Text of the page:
& Young say water is not a commodity that lends itself as easily as
electricity or gas.
distinguishing factor is that water has a quality about it. To retain the
quality and keep prices from escalating, you need some form of regulation.
powers need to be much greater than for electricity and gas.
is not a lot of growth in the basic consumer retail market because people cannot
be encouraged to use more, but many opportunities for growth in industries such
as beverages, hospitals, mines, nurseries, pulp and paper, and in co-generation
these industries need water and if you can tap into that, there is lots of
potential for somebody to make lots money.
privatisation can be fully achieved, bulks water entitlements as well as
quality and price must be examined. Heavy consumers of water are given a ceiling
on their consumption entitlement. If they do not use it all, they can sell the
balance to consumers that need water above given ceiling. Such a system is
supposed to promote more efficient use of limited water resources.
is a form of competition based on tradeable water rights. Chile
has had this system for over 40 years.
sides of the water-privatisation debate agree that the value in water assets
lies in the fact that they have a captive customer base.
is a good wholesale market in water for the private sector to make money out of
and, in terms of retail; there is again, a captive audience.
corporate advisers envisage the time when a company, for example, energy
utility, will bid for water assets so that it can provide a one-stop-shop for
gas, electricity and water on one meter. Such utilities companies will be
interested in water as a means to diversify their portfolios and gain unlimited
retailing is a big factor that will generate the interest of the multinationals.
has already occurred in Britain. The first merger
of a power company and a water company was in 1995.
utility companies from one industry seek to enter the markets in another, the
exploitation of synergy across related industries is a key business strategy.
the regulators, however, it creates a need for greater co-ordination of policies
and information sharing.
Without adequate regulation, there are three possible outcomes:
governments will need to get the regulatory structures right before they fully
privatise, and this may take time.
contrast, Australian states have full control over their water systems and the
structure is much simpler. This means Australia has two advantages over Britain:
contracts and trade sales of water assets are likely to precede share offerings,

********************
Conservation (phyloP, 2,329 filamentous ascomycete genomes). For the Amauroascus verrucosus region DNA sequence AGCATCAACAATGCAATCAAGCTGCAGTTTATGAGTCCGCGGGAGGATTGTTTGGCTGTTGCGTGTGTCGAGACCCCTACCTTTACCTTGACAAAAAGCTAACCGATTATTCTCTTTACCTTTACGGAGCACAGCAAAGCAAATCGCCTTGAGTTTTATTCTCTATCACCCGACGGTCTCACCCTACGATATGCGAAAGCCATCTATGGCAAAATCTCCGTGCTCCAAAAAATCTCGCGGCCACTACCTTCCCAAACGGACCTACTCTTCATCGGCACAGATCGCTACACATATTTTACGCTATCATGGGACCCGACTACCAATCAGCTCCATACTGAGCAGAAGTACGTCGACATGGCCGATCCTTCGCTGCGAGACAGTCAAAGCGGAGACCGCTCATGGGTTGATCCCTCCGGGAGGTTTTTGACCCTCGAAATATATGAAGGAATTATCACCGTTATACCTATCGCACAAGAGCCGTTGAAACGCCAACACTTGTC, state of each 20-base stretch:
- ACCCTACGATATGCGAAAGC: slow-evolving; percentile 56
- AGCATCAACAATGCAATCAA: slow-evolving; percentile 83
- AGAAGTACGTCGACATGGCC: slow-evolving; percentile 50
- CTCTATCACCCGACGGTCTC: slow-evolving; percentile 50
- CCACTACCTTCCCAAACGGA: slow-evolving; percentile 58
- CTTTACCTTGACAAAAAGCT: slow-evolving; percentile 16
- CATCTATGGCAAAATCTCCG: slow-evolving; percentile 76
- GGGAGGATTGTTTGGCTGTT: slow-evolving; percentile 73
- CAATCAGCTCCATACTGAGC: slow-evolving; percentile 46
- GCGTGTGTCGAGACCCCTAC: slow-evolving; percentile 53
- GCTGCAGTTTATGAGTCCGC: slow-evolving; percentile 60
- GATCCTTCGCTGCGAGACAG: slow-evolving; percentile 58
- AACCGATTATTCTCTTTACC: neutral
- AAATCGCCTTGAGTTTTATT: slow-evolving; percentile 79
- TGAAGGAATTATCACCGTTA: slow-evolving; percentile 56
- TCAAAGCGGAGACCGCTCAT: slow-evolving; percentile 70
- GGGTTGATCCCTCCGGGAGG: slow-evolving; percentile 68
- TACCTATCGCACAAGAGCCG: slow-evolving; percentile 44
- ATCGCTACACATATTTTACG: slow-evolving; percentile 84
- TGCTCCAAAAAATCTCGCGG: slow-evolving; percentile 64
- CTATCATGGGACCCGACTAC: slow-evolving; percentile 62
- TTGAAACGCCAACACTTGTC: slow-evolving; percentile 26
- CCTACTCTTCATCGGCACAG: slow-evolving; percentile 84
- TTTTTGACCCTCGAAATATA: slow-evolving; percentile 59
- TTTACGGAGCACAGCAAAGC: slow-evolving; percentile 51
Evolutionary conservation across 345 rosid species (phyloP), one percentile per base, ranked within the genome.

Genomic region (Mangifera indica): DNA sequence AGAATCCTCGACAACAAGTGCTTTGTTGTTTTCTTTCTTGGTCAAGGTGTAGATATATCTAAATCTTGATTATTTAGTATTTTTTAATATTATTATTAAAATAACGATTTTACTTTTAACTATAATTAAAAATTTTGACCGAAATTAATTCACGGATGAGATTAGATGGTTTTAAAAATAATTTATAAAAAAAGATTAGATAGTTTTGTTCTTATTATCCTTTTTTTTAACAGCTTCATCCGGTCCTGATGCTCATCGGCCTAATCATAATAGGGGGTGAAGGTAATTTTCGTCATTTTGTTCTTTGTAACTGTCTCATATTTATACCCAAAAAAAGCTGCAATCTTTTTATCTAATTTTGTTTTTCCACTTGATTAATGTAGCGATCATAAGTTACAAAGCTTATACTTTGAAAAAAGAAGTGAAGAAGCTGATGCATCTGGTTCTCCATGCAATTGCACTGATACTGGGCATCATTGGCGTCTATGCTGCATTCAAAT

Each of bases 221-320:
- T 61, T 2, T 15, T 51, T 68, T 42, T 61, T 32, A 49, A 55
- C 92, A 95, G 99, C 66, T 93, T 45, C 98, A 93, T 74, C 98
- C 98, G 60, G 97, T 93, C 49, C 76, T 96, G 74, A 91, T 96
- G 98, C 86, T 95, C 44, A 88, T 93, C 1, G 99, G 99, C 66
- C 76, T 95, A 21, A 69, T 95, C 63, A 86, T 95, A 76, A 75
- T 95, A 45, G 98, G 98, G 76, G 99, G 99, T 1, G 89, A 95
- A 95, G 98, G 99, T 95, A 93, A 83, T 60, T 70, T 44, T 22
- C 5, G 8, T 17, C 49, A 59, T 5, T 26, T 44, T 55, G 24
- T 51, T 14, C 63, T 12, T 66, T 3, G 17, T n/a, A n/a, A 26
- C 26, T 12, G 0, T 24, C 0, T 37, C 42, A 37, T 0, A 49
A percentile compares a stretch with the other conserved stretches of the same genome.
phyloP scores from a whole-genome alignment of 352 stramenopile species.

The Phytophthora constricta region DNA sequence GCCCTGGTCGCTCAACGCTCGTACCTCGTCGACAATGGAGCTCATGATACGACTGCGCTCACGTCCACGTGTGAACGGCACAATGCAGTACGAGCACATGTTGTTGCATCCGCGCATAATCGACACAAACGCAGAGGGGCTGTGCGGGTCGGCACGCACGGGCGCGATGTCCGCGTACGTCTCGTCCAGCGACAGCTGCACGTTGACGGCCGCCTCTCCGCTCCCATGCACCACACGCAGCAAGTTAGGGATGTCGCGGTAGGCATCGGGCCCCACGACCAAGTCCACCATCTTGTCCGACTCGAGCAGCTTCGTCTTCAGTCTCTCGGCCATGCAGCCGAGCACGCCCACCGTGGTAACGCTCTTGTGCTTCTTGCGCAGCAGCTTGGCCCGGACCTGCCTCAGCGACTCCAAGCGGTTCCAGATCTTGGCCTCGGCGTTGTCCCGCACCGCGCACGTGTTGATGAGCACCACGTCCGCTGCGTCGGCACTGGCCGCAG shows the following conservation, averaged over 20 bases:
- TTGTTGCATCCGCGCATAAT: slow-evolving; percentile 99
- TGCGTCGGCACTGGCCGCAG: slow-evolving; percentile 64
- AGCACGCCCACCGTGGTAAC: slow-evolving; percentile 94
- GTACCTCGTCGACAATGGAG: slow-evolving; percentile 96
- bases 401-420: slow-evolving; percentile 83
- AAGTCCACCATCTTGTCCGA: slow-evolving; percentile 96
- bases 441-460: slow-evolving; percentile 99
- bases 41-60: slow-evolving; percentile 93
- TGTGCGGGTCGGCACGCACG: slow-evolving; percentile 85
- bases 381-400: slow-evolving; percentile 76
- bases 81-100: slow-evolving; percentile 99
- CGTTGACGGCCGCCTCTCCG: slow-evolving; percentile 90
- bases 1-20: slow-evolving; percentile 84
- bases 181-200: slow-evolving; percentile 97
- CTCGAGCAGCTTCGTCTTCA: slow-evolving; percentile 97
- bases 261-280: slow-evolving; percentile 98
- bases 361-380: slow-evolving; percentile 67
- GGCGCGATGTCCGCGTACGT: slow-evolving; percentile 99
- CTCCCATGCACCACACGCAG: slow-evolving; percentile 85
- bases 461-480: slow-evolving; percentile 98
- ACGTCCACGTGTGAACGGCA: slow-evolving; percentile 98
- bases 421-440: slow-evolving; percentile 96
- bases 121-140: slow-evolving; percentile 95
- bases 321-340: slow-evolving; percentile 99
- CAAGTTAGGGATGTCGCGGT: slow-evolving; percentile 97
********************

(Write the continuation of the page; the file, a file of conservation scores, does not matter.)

so water company floats are probably still a few years off.
Nevertheless, multinational investors will start preparing themselves.
Should Australia's Federal or State Governments (party politicians) SELL Australia's water resources to foreign multinational conglomerates, the wrath of the people will ensure the demise of any such Government and the political party responsible.
United Nations (Water)
hosted a 3-day conference in Paris, during March 1998, on managing the world's
limited fresh water supplies. According to the British BBC and the United States
Boston Sunday Globe, environment ministers and officials attended this
conference from 84 countries. It was agreed that water should be paid for as a
commodity rather than be treated as an essential staple to be supplied free!
President, Jacques Chirac, told delegates "no more barren wrangling over
the market versus the state. Water has a price and zero price is a forewarning
(who chaired the conference) estimated that it would cost $400 billion to set up
reliable water networks around the world and told participants that governments
could not foot the bill alone.
proposed solution was to market water as a prime opportunity for multinational
As John Bastin of the European Bank of Reconstruction and Development has said, "Water is the last infrastructure frontier for private investors."
people have every right to ask:
Australia’s taxpayers must now pay the price of our politician’s folly and their eagerness to support International Treaties!
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AUSTRALIA' CONSTITUTION - WATER RIGHTS
Section 100 of Australia's Constitution GUARANTEES the right to WATER by all Australians... unimpeded!
This RIGHT is a CONSTITUTIONAL RIGHT that cannot be removed, or legislated against, by Commonwealth, State or Local Governments.
Australia's Constitution overrides ALL State Constitutions, Commonwealth and State statute laws, Local government by-laws and regulations.
The ONLY method of removing this Constitutional RIGHT to WATER is via a National referendum in accordance with section 128 of Australia's Constitution.
Wonky Holes... are mouths of ancient underground rivers some up to 30 metres across and twisting 10 kilometres from the coast out to sea.
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Written and Authorised by Selwyn Johnston, Cairns FNQ 4870